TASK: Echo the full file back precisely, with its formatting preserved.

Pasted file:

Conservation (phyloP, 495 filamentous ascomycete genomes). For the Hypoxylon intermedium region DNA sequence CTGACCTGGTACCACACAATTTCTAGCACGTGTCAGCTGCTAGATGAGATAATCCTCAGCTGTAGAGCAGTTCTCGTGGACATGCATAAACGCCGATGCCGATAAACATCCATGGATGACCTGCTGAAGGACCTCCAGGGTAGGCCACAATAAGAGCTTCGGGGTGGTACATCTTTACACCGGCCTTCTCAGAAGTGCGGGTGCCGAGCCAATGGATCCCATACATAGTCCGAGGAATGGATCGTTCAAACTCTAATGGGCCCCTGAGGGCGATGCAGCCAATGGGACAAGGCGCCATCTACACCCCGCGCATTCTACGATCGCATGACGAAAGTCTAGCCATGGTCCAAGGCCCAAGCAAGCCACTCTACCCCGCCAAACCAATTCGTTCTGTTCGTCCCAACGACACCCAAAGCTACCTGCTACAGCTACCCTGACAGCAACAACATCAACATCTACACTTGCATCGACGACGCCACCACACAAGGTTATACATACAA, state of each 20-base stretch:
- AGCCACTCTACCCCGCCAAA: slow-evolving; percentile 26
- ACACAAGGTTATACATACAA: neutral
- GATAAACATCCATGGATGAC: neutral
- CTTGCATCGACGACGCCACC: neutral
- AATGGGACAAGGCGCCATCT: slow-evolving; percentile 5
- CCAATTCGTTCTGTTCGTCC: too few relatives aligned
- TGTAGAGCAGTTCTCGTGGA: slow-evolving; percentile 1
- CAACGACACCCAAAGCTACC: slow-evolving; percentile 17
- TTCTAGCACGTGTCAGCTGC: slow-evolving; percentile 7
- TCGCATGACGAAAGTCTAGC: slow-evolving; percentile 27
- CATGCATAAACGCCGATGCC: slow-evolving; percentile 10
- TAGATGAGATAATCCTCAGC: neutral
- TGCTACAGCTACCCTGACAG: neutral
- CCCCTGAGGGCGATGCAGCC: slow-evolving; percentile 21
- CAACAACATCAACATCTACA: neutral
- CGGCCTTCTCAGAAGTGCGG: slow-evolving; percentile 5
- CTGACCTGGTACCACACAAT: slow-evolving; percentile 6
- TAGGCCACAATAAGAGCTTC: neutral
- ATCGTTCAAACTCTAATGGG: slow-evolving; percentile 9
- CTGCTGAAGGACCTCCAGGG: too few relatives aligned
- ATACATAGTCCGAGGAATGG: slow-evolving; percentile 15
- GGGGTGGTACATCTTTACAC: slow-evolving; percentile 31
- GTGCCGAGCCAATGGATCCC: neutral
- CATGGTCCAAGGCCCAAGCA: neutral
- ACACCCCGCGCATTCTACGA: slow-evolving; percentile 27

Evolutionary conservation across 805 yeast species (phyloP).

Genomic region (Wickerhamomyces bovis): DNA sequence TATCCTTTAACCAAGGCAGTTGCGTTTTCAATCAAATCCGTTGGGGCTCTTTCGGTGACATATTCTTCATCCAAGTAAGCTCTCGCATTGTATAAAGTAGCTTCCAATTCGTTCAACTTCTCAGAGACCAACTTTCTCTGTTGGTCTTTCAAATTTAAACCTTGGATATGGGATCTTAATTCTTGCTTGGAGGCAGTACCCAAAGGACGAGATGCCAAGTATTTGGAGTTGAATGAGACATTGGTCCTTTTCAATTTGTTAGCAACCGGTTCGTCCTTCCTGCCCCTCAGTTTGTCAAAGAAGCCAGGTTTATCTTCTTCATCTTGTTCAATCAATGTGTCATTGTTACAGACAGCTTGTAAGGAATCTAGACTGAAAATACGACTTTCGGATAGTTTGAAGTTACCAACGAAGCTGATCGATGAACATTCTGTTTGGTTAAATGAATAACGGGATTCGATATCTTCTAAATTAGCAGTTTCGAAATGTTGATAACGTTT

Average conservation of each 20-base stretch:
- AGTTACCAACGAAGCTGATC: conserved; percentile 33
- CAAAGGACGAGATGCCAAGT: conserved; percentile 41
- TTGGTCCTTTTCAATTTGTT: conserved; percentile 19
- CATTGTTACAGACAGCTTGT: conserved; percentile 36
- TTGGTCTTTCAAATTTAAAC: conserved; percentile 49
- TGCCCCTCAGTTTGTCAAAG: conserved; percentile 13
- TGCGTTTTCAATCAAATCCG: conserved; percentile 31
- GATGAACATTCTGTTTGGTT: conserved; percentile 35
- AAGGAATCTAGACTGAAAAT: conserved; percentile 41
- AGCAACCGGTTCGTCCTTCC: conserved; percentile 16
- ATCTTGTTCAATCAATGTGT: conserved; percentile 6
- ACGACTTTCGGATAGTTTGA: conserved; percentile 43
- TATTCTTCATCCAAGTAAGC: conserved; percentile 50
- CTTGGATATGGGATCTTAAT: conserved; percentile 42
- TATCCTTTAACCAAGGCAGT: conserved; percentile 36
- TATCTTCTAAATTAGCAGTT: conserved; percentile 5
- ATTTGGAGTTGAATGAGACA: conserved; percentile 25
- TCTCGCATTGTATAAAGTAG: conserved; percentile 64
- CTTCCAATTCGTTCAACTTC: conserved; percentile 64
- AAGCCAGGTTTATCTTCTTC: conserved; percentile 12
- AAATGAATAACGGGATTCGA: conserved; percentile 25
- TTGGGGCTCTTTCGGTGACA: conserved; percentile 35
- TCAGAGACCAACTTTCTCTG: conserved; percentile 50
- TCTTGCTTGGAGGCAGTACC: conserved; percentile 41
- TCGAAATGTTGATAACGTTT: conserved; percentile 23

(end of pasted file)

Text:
Conservation (phyloP, 495 filamentous ascomycete genomes). For the Hypoxylon intermedium region DNA sequence CTGACCTGGTACCACACAATTTCTAGCACGTGTCAGCTGCTAGATGAGATAATCCTCAGCTGTAGAGCAGTTCTCGTGGACATGCATAAACGCCGATGCCGATAAACATCCATGGATGACCTGCTGAAGGACCTCCAGGGTAGGCCACAATAAGAGCTTCGGGGTGGTACATCTTTACACCGGCCTTCTCAGAAGTGCGGGTGCCGAGCCAATGGATCCCATACATAGTCCGAGGAATGGATCGTTCAAACTCTAATGGGCCCCTGAGGGCGATGCAGCCAATGGGACAAGGCGCCATCTACACCCCGCGCATTCTACGATCGCATGACGAAAGTCTAGCCATGGTCCAAGGCCCAAGCAAGCCACTCTACCCCGCCAAACCAATTCGTTCTGTTCGTCCCAACGACACCCAAAGCTACCTGCTACAGCTACCCTGACAGCAACAACATCAACATCTACACTTGCATCGACGACGCCACCACACAAGGTTATACATACAA, state of each 20-base stretch:
- AGCCACTCTACCCCGCCAAA: slow-evolving; percentile 26
- ACACAAGGTTATACATACAA: neutral
- GATAAACATCCATGGATGAC: neutral
- CTTGCATCGACGACGCCACC: neutral
- AATGGGACAAGGCGCCATCT: slow-evolving; percentile 5
- CCAATTCGTTCTGTTCGTCC: too few relatives aligned
- TGTAGAGCAGTTCTCGTGGA: slow-evolving; percentile 1
- CAACGACACCCAAAGCTACC: slow-evolving; percentile 17
- TTCTAGCACGTGTCAGCTGC: slow-evolving; percentile 7
- TCGCATGACGAAAGTCTAGC: slow-evolving; percentile 27
- CATGCATAAACGCCGATGCC: slow-evolving; percentile 10
- TAGATGAGATAATCCTCAGC: neutral
- TGCTACAGCTACCCTGACAG: neutral
- CCCCTGAGGGCGATGCAGCC: slow-evolving; percentile 21
- CAACAACATCAACATCTACA: neutral
- CGGCCTTCTCAGAAGTGCGG: slow-evolving; percentile 5
- CTGACCTGGTACCACACAAT: slow-evolving; percentile 6
- TAGGCCACAATAAGAGCTTC: neutral
- ATCGTTCAAACTCTAATGGG: slow-evolving; percentile 9
- CTGCTGAAGGACCTCCAGGG: too few relatives aligned
- ATACATAGTCCGAGGAATGG: slow-evolving; percentile 15
- GGGGTGGTACATCTTTACAC: slow-evolving; percentile 31
- GTGCCGAGCCAATGGATCCC: neutral
- CATGGTCCAAGGCCCAAGCA: neutral
- ACACCCCGCGCATTCTACGA: slow-evolving; percentile 27

Evolutionary conservation across 805 yeast species (phyloP).

Genomic region (Wickerhamomyces bovis): DNA sequence TATCCTTTAACCAAGGCAGTTGCGTTTTCAATCAAATCCGTTGGGGCTCTTTCGGTGACATATTCTTCATCCAAGTAAGCTCTCGCATTGTATAAAGTAGCTTCCAATTCGTTCAACTTCTCAGAGACCAACTTTCTCTGTTGGTCTTTCAAATTTAAACCTTGGATATGGGATCTTAATTCTTGCTTGGAGGCAGTACCCAAAGGACGAGATGCCAAGTATTTGGAGTTGAATGAGACATTGGTCCTTTTCAATTTGTTAGCAACCGGTTCGTCCTTCCTGCCCCTCAGTTTGTCAAAGAAGCCAGGTTTATCTTCTTCATCTTGTTCAATCAATGTGTCATTGTTACAGACAGCTTGTAAGGAATCTAGACTGAAAATACGACTTTCGGATAGTTTGAAGTTACCAACGAAGCTGATCGATGAACATTCTGTTTGGTTAAATGAATAACGGGATTCGATATCTTCTAAATTAGCAGTTTCGAAATGTTGATAACGTTT

Average conservation of each 20-base stretch:
- AGTTACCAACGAAGCTGATC: conserved; percentile 33
- CAAAGGACGAGATGCCAAGT: conserved; percentile 41
- TTGGTCCTTTTCAATTTGTT: conserved; percentile 19
- CATTGTTACAGACAGCTTGT: conserved; percentile 36
- TTGGTCTTTCAAATTTAAAC: conserved; percentile 49
- TGCCCCTCAGTTTGTCAAAG: conserved; percentile 13
- TGCGTTTTCAATCAAATCCG: conserved; percentile 31
- GATGAACATTCTGTTTGGTT: conserved; percentile 35
- AAGGAATCTAGACTGAAAAT: conserved; percentile 41
- AGCAACCGGTTCGTCCTTCC: conserved; percentile 16
- ATCTTGTTCAATCAATGTGT: conserved; percentile 6
- ACGACTTTCGGATAGTTTGA: conserved; percentile 43
- TATTCTTCATCCAAGTAAGC: conserved; percentile 50
- CTTGGATATGGGATCTTAAT: conserved; percentile 42
- TATCCTTTAACCAAGGCAGT: conserved; percentile 36
- TATCTTCTAAATTAGCAGTT: conserved; percentile 5
- ATTTGGAGTTGAATGAGACA: conserved; percentile 25
- TCTCGCATTGTATAAAGTAG: conserved; percentile 64
- CTTCCAATTCGTTCAACTTC: conserved; percentile 64
- AAGCCAGGTTTATCTTCTTC: conserved; percentile 12
- AAATGAATAACGGGATTCGA: conserved; percentile 25
- TTGGGGCTCTTTCGGTGACA: conserved; percentile 35
- TCAGAGACCAACTTTCTCTG: conserved; percentile 50
- TCTTGCTTGGAGGCAGTACC: conserved; percentile 41
- TCGAAATGTTGATAACGTTT: conserved; percentile 23